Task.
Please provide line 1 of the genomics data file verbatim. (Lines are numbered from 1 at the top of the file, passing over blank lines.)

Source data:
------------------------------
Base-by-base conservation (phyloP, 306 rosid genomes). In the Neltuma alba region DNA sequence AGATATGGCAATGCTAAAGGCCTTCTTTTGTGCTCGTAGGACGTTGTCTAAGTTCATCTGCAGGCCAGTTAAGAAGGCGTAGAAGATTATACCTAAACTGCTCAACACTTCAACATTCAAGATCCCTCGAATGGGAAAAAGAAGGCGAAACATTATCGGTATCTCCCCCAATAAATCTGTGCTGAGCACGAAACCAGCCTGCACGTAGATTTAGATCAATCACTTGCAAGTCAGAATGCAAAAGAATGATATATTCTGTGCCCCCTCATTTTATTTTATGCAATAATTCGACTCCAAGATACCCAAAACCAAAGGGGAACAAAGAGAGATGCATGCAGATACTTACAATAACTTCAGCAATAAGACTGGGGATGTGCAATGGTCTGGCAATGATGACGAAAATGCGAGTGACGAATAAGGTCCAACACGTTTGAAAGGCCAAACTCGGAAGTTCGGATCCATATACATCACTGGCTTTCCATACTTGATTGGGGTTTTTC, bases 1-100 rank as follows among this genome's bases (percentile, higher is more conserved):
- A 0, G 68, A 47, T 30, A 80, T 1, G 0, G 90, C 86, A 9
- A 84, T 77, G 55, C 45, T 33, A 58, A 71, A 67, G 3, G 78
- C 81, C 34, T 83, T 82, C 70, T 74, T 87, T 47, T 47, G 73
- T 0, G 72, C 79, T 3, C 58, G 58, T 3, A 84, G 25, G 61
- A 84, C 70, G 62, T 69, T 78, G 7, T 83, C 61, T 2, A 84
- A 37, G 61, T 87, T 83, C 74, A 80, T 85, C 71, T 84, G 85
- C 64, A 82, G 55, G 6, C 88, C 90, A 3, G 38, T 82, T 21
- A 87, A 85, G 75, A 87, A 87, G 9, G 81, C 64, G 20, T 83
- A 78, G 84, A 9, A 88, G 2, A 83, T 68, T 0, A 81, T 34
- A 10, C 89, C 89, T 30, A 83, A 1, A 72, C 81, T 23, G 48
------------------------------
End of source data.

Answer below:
Base-by-base conservation (phyloP, 306 rosid genomes). In the Neltuma alba region DNA sequence AGATATGGCAATGCTAAAGGCCTTCTTTTGTGCTCGTAGGACGTTGTCTAAGTTCATCTGCAGGCCAGTTAAGAAGGCGTAGAAGATTATACCTAAACTGCTCAACACTTCAACATTCAAGATCCCTCGAATGGGAAAAAGAAGGCGAAACATTATCGGTATCTCCCCCAATAAATCTGTGCTGAGCACGAAACCAGCCTGCACGTAGATTTAGATCAATCACTTGCAAGTCAGAATGCAAAAGAATGATATATTCTGTGCCCCCTCATTTTATTTTATGCAATAATTCGACTCCAAGATACCCAAAACCAAAGGGGAACAAAGAGAGATGCATGCAGATACTTACAATAACTTCAGCAATAAGACTGGGGATGTGCAATGGTCTGGCAATGATGACGAAAATGCGAGTGACGAATAAGGTCCAACACGTTTGAAAGGCCAAACTCGGAAGTTCGGATCCATATACATCACTGGCTTTCCATACTTGATTGGGGTTTTTC, bases 1-100 rank as follows among this genome's bases (percentile, higher is more conserved):